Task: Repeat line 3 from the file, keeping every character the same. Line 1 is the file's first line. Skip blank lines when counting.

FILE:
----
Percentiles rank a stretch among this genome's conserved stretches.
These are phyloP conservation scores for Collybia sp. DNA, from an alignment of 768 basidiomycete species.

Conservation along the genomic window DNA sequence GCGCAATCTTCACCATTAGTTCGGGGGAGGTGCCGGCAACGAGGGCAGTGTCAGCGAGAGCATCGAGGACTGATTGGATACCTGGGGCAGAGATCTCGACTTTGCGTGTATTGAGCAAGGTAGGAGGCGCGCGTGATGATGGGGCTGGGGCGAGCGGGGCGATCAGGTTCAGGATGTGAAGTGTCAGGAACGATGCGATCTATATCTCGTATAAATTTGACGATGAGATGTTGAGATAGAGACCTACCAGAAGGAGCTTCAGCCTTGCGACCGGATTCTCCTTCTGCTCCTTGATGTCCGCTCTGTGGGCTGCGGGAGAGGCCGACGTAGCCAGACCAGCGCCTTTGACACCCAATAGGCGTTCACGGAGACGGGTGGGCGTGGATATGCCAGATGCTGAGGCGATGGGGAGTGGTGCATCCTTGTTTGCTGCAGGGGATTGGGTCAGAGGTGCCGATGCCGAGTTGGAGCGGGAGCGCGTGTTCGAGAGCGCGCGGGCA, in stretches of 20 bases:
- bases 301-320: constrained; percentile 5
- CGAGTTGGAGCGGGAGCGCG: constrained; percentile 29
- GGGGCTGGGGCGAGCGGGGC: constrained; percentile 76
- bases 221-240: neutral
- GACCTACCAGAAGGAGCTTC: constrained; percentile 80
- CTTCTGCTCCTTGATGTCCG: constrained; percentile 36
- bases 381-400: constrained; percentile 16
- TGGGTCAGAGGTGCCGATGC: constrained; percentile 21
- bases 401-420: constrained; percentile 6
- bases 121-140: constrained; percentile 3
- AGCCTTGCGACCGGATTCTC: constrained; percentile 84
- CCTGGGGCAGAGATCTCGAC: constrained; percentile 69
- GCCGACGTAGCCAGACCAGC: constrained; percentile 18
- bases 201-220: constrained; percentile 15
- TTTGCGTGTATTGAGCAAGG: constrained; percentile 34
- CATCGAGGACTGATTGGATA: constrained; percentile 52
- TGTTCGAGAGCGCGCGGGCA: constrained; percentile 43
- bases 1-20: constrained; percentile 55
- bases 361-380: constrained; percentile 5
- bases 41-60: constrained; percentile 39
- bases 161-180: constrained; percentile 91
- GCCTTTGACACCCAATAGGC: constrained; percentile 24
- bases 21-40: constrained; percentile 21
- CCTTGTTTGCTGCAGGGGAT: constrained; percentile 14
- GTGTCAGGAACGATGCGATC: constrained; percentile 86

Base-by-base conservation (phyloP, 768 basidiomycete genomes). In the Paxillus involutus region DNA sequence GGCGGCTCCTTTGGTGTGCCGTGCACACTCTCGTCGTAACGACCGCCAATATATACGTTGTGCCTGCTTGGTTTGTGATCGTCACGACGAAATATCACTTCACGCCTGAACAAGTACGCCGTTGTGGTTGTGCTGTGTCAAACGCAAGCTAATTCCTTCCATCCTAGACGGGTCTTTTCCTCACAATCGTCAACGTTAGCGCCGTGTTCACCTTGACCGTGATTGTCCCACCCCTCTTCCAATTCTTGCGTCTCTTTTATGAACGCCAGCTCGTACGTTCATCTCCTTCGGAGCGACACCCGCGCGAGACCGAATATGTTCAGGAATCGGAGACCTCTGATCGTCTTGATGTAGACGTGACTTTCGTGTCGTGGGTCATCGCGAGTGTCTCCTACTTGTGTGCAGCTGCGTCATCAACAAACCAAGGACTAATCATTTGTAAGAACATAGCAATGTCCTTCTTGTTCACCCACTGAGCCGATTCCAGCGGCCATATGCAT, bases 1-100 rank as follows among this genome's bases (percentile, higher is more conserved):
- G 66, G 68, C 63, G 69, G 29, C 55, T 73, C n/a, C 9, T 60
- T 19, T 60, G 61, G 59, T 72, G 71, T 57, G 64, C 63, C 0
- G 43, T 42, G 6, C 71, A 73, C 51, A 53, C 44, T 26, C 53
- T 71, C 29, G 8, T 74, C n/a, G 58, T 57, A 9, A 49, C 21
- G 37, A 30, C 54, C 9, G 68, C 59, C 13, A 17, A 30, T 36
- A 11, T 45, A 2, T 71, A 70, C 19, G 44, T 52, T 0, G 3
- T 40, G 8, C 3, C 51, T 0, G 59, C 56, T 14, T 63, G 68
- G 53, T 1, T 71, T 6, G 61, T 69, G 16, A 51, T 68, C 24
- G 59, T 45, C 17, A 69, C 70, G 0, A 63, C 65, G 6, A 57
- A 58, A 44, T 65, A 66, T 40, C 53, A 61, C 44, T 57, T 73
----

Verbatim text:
Conservation along the genomic window DNA sequence GCGCAATCTTCACCATTAGTTCGGGGGAGGTGCCGGCAACGAGGGCAGTGTCAGCGAGAGCATCGAGGACTGATTGGATACCTGGGGCAGAGATCTCGACTTTGCGTGTATTGAGCAAGGTAGGAGGCGCGCGTGATGATGGGGCTGGGGCGAGCGGGGCGATCAGGTTCAGGATGTGAAGTGTCAGGAACGATGCGATCTATATCTCGTATAAATTTGACGATGAGATGTTGAGATAGAGACCTACCAGAAGGAGCTTCAGCCTTGCGACCGGATTCTCCTTCTGCTCCTTGATGTCCGCTCTGTGGGCTGCGGGAGAGGCCGACGTAGCCAGACCAGCGCCTTTGACACCCAATAGGCGTTCACGGAGACGGGTGGGCGTGGATATGCCAGATGCTGAGGCGATGGGGAGTGGTGCATCCTTGTTTGCTGCAGGGGATTGGGTCAGAGGTGCCGATGCCGAGTTGGAGCGGGAGCGCGTGTTCGAGAGCGCGCGGGCA, in stretches of 20 bases: